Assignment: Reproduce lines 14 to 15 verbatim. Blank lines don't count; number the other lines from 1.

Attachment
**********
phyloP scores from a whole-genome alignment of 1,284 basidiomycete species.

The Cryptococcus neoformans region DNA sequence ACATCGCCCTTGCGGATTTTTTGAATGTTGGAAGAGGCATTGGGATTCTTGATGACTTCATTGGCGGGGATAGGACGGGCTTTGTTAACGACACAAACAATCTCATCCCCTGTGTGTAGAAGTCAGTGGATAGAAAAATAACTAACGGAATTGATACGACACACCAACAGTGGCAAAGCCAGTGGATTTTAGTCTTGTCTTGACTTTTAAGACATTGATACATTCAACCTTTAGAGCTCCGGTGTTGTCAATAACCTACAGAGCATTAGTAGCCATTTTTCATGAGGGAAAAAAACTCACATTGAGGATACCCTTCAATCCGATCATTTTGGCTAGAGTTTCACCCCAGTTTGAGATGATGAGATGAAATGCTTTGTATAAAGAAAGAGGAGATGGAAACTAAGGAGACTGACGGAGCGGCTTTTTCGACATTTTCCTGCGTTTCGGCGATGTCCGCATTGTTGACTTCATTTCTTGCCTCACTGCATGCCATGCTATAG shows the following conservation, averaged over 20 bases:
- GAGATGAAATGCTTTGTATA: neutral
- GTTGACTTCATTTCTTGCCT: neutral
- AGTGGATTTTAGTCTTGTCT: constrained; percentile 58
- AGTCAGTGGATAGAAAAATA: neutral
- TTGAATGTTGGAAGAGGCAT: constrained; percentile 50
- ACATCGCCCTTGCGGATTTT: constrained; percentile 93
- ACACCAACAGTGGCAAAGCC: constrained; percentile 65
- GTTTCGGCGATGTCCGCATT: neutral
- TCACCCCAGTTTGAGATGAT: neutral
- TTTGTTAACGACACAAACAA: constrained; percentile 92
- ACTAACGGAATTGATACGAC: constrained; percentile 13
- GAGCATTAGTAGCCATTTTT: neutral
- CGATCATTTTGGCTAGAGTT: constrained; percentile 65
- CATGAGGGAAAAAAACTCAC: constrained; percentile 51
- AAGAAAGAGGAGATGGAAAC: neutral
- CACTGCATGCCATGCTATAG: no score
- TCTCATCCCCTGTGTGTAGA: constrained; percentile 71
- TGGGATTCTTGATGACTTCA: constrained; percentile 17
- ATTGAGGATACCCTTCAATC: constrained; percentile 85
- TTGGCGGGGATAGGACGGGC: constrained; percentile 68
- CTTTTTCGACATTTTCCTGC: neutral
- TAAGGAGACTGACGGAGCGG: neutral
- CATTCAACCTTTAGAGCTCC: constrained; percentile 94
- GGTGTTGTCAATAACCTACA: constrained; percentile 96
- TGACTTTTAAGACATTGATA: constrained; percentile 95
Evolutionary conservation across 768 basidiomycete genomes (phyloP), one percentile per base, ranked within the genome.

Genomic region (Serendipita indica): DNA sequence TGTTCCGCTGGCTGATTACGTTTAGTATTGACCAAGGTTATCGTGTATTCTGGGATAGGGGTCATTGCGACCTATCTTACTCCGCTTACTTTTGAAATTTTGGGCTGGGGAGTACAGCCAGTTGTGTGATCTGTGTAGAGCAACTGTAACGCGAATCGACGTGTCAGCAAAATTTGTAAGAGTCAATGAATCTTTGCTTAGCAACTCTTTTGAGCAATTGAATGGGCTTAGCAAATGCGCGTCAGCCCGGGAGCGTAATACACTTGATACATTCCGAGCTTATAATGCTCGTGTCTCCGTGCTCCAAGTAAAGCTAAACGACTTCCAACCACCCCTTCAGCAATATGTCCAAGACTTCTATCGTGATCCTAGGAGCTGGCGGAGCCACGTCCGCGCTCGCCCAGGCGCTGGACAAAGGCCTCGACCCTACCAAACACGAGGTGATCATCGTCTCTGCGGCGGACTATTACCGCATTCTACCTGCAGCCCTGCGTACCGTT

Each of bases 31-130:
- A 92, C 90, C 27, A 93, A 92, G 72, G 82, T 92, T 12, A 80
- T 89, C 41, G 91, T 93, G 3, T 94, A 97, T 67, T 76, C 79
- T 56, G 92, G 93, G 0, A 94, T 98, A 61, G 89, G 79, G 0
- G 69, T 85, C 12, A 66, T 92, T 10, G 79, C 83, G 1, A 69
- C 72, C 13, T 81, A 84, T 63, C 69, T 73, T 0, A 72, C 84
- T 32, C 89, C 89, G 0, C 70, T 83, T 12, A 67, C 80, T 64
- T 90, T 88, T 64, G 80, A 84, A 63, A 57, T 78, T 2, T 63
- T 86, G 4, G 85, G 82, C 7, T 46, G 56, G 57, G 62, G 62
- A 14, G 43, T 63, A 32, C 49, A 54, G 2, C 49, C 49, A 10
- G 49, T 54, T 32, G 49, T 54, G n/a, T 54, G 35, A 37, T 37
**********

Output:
- GAGCATTAGTAGCCATTTTT: neutral
- CGATCATTTTGGCTAGAGTT: constrained; percentile 65